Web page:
Classically, display lists were used for when the graphics subsystem was
faster than the host processor. If you have dynamically changing gemoetry
( i.e. vertex positions are a function of time ), which doesn't include
objects which are translating, scaling, or rotating, then display lists may
be a good idea. On SGI's current systems, I believe that display lists are
a wash, but of course, your application may prove that statement wrong.
As for nested display lists, in OpenGL, they are premitted, and were
designed into the system. As a matter of fact, this is the only way to
really provide an "editing" mechanism in OpenGL display lists. There is
a maximum number of nested display lists permitted ( use GL_MAX_LIST_NESTING
with glGet*(); to check the limit ). As for the speed issue, its better I
let a more informed person get back to you with those ideas.
Quote:> Is the assumption that if generating data is freed after a display list object
> is created, then that object is in the most efficient form for manipulation
> with standard graphics transformations, and so if only a couple of dynamic
> objects need to be updated in the scene it is best to use a mixed display list
> - immediate mode method?
That's a reasonable inital guess. As I'm sure you know, performance is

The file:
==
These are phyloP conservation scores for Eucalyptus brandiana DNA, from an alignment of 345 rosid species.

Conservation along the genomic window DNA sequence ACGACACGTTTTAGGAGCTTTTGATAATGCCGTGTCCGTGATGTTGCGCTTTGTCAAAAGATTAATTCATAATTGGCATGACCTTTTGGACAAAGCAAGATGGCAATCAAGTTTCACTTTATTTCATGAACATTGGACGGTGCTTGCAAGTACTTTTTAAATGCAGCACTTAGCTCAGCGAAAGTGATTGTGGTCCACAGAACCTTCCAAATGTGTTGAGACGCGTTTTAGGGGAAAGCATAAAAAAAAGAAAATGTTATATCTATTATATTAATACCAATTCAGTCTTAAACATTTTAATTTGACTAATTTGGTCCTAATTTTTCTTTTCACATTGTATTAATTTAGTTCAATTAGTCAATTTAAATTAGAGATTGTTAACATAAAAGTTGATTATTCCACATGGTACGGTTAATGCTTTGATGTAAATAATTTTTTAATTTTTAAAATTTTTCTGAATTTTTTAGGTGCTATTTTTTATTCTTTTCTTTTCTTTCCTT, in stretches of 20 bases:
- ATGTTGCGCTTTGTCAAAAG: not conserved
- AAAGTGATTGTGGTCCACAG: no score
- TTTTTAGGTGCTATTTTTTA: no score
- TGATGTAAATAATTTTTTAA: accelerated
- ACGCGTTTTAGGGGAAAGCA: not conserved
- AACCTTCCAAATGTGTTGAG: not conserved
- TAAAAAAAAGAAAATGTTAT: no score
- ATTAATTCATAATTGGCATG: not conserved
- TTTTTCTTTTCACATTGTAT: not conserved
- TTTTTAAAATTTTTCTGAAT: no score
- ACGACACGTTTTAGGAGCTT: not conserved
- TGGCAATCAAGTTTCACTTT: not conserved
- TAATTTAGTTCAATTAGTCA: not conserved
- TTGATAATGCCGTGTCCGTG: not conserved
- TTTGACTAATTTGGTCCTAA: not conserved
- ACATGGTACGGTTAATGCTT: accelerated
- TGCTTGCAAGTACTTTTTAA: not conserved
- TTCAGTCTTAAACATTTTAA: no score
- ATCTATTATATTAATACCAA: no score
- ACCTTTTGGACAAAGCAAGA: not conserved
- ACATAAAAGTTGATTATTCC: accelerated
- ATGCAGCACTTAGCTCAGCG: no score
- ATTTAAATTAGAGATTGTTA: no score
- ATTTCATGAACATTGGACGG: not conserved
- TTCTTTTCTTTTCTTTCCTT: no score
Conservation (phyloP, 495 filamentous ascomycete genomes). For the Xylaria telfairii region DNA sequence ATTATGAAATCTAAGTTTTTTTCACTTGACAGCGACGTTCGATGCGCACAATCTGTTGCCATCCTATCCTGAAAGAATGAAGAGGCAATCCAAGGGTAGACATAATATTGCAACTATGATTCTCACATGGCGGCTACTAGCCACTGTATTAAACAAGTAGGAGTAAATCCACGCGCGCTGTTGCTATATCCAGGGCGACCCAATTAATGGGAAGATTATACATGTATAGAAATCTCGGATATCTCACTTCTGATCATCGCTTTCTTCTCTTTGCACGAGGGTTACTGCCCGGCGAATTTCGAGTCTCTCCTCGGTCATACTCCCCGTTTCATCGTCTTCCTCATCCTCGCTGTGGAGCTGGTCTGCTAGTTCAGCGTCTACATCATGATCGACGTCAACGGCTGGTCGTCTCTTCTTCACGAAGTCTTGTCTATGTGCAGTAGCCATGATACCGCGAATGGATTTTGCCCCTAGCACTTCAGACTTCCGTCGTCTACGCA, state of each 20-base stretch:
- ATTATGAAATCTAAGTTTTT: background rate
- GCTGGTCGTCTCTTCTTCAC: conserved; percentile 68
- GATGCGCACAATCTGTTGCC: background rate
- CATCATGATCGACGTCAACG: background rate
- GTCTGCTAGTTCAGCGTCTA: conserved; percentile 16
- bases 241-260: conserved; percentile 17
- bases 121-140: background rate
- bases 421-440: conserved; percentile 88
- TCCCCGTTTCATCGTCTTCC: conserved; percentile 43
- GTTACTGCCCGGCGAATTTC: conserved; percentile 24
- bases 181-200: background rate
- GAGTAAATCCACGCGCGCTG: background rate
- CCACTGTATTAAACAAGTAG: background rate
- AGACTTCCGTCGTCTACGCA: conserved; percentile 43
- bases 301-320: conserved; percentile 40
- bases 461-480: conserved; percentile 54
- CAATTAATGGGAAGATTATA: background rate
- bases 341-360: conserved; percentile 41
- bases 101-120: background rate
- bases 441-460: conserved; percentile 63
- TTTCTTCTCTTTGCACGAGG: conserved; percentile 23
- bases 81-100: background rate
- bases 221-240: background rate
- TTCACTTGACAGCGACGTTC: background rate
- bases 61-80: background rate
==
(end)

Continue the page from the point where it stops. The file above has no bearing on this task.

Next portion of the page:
an iterative process, so testing these ideas is a good idea.
As I understand it, and this is derived from several non-linear
so take it at face value. The way GL works is that when you make a graphics
function call, say glVertex(), the data of that call are merged with a token
describing what the data are, and then passed over to the geometry subsystem.
A display lists tokenizes the calls, then stores the tokens and data in
memory. When you call the display list, its then a quick memory transfer
of that data to the geometry. What this seems to imply is that it really save
the host the tokenizing step to increase performance, which could be very
Across a network, display lists ( at least in OpenGL ) are a real win since
the data of the list is transmitted across the net once to the server on the
other side, and then subsequent references are done merely by the list index
lowering the amount of data that is transmitted across the wire. A good
thing to keep in mind if you will be rendering across a net.
Hope that's some help.
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